Travel for us means diving into the storage room in the bowels of our residence to find the right suitcases for the umpteenth trip. Our problem is that we (well, you know who “we” is ) never threw out the old suitcases when “we” bought new ones. So we have a bunch.
Among the legions of suitcases, there are a few reds which are easy to single out at the baggage claim when everyone has black. And when everybody got red, we got panter skin types. Staring at us is ‘Big Brother’, for surplus shipments to ‘Third World’ locations in need. There are some more suitcase pictures, but that would be ‘repetitive.’ You get the ‘picture.’
Next, follow pictures of some places we traveled to. I regret we didn’t have cell phone cameras in those days with their enormous storage capacity. We didn’t have the same urge then to take pictures of everything happening. Now we have to collect them from photo albums. My dad went all over the world for his beer business but took mostly 8mm movies that have deteriorated. We took videos we watched on VCRs. VCRs are gone now, too, and we had to have them transferred to CD-Roms.
OK, here we go, starting from when we worked for the World Bank. That’s a bit like ‘Join the Navy and See the World.” Except that we saw ports only occasionally for work (transport was one of my fields). Mostly we saw capitals and the interior, of which our memory kept many wonderful images that are unfortunately locked up in our minds. I wish there was a mechanism that would allow us to transfer them onto photo paper, like a scanner. Who knows what the future holds.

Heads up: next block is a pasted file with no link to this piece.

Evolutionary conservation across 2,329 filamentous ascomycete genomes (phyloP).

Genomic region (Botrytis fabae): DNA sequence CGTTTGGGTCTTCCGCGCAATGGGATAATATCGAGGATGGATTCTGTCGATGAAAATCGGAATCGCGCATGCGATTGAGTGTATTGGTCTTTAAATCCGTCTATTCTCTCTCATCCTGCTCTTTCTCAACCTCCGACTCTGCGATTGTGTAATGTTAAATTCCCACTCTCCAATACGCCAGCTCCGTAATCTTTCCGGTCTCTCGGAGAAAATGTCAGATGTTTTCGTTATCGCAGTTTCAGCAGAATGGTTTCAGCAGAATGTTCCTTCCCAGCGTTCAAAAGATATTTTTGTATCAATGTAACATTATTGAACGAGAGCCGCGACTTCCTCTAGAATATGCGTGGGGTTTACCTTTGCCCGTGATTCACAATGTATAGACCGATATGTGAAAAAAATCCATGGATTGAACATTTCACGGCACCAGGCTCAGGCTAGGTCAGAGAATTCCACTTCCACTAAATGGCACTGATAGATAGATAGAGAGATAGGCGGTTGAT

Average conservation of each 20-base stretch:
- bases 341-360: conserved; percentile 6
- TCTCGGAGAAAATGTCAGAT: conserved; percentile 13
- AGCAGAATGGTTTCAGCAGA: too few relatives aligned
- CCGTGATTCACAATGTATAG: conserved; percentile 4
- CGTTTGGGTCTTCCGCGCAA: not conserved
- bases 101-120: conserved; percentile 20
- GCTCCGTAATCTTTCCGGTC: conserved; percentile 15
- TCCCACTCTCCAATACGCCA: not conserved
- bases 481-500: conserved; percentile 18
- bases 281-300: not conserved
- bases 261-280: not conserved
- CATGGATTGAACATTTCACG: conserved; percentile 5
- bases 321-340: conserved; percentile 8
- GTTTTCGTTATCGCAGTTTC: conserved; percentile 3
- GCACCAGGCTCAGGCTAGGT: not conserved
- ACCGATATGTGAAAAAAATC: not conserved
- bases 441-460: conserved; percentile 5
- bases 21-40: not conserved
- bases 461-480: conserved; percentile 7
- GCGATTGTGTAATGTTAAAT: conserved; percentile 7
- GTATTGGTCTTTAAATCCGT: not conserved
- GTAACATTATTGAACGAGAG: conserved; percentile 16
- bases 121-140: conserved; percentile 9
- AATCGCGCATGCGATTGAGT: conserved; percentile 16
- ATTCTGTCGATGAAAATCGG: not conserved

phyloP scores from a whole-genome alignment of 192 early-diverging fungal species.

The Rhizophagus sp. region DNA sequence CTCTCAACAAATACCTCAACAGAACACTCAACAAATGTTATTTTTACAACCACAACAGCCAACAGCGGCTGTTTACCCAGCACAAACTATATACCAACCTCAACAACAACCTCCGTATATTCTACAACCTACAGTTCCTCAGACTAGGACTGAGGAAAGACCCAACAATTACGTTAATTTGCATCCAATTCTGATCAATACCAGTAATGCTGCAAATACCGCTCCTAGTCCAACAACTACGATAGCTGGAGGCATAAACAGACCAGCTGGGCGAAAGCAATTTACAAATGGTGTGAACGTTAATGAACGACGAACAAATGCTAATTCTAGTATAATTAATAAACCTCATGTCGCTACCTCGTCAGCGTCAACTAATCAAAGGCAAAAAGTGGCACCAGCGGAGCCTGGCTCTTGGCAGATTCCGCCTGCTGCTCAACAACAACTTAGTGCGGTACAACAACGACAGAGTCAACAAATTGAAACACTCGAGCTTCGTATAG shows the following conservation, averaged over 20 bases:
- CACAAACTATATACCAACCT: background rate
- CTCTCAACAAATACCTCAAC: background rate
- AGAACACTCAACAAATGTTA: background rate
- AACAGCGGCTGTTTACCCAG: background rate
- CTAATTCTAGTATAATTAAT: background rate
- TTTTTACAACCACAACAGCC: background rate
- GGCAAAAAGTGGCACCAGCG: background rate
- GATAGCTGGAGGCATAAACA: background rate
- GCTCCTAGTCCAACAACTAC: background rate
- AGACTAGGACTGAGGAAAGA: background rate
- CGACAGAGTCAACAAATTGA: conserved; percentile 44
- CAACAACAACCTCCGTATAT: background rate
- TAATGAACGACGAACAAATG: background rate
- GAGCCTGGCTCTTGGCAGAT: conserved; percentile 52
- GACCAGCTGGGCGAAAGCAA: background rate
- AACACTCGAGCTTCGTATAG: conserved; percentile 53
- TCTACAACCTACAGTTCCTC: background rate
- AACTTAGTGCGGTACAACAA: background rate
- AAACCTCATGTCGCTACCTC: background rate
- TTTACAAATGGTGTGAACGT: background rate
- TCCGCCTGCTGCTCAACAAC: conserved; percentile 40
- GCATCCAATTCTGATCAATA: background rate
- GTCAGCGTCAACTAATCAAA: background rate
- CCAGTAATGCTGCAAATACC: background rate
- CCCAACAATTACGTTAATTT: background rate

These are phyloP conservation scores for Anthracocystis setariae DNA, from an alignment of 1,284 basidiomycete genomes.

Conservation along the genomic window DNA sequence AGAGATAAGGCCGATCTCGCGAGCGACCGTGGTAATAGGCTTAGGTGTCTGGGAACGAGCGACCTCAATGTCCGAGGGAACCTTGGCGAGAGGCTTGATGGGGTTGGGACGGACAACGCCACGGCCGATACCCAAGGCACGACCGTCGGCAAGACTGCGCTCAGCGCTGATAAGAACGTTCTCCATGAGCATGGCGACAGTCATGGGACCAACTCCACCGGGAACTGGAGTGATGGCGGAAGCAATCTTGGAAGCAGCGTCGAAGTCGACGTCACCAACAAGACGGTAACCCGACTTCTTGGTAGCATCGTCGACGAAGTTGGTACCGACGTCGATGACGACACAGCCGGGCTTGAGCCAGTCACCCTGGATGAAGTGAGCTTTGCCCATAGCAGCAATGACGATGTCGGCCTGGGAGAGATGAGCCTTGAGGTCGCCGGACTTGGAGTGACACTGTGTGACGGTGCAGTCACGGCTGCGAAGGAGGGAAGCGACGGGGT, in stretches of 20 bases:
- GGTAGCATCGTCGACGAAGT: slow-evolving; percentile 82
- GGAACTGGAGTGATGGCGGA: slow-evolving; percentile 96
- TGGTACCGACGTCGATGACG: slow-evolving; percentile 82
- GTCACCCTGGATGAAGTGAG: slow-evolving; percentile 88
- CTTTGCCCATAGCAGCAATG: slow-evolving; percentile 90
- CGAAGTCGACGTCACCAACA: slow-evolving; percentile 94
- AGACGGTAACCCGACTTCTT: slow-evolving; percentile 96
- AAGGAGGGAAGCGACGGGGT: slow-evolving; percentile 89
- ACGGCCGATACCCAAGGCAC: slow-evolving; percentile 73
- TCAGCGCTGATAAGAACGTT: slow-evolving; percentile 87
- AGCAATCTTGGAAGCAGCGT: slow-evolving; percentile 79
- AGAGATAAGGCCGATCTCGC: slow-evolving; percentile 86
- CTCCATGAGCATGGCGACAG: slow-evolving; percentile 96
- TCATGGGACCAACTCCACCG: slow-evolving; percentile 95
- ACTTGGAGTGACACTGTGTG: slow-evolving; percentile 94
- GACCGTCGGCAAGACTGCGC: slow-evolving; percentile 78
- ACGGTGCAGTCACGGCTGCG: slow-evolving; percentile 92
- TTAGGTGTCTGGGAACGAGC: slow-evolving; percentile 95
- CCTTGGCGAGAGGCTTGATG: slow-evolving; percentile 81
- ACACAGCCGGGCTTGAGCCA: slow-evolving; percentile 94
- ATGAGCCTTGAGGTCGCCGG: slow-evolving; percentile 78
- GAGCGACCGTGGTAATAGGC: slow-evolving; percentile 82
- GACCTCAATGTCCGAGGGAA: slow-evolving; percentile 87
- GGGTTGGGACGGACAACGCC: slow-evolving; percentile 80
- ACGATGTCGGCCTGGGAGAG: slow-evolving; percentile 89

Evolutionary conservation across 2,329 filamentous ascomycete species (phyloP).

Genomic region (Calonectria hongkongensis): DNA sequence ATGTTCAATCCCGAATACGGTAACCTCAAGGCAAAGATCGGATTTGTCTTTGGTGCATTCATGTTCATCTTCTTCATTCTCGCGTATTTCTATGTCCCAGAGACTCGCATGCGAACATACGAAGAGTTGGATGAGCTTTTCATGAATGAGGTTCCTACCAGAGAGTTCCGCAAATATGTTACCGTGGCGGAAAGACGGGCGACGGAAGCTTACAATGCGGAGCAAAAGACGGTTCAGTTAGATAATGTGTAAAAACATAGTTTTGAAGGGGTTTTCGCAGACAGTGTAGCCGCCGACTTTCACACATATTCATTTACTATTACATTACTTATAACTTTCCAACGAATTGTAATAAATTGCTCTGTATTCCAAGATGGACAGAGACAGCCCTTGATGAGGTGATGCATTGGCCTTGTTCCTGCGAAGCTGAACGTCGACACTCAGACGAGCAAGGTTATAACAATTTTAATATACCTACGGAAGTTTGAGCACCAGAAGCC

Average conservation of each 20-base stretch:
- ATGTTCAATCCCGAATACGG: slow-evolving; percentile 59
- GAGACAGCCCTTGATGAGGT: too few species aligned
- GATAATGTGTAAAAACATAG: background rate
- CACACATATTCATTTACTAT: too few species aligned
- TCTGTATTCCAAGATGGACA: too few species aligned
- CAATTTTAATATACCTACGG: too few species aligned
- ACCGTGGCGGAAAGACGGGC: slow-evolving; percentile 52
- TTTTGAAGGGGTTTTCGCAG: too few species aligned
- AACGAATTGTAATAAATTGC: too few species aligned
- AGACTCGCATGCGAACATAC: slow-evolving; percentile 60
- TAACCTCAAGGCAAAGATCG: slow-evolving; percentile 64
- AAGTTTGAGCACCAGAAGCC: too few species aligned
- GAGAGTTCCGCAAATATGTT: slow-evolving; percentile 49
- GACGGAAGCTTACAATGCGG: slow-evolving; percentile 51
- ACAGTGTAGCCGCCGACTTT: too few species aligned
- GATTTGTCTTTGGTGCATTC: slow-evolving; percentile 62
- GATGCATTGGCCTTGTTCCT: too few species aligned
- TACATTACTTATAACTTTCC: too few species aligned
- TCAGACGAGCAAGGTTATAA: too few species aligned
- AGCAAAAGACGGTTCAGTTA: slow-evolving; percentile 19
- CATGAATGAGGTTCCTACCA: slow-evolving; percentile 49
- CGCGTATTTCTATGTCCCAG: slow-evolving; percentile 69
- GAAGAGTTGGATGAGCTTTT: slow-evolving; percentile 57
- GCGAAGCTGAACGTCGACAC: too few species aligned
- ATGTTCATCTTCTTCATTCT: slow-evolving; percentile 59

The world we saw is very large and we may have to do it in parts, starting with Africa, then Asia – South East and Far East – the Caribbean and the Middle-East. But first some left-over honeymoon pictures of 1974.
Joy at a ‘slave hut’ on Bonaire (1974). They were built entirely of stone and hardly tall enough for a man to stand upright in (Joy is 5’7, so you can imagine). Wikipedia: “From 1816 until 1868, Bonaire remained a Dutch government plantation. In 1825, there were about 300 government-owned slaves on the island. Gradually many of the slaves were freed and became freemen with an obligation to render some services to the government. The remaining slaves were freed on 30 September 1862 under the Emancipation Regulation. A total of 607 government slaves and 151 private slaves were freed at that time.” Those were bad days and the Dutch feel very shameful about it.
Bonaire: A flock of Flamingos flying off. Of the three Dutch Leeward Antilles (Aruba, Curaçao, Bonaire) little Bonaire is environmentally the most fascinating and a heaven for scuba divers.
Bonaire – a coastal rock formation.
A peaceful look at Puerto Rico’s coastline at San Juan.
Joy at a castle in Toledo near Madrid (1974).
And admiring windmills in Portugal.
Visiting flamboyant Georgetown, Guyana, and
Admiring its flamboyant trees from home.
Flying to Guyana Interior.
Getting ready to see the Kaieteur Waterfall
Kaieteur Waterfall, 226 meters deep, 113 m wide, surrounded by wilderness. Most beautiful waterfall I have ever seen.
Back at work at the World Bank, with the car parked in front of the office (impossible now!). Besides, the main office building was entirely replaced years later. Picture taken by Joy.
John’s office at the World Bank, picture taken by -surprise- Joy (years later). The window looks out on the IMF across 19th Street. The files on the radiator were to protect me from the secondary smoke from inhaling/exhaling Frenchmen/women in adjacent offices. Thank God those smoking days are over!
We will be going to Africa next time.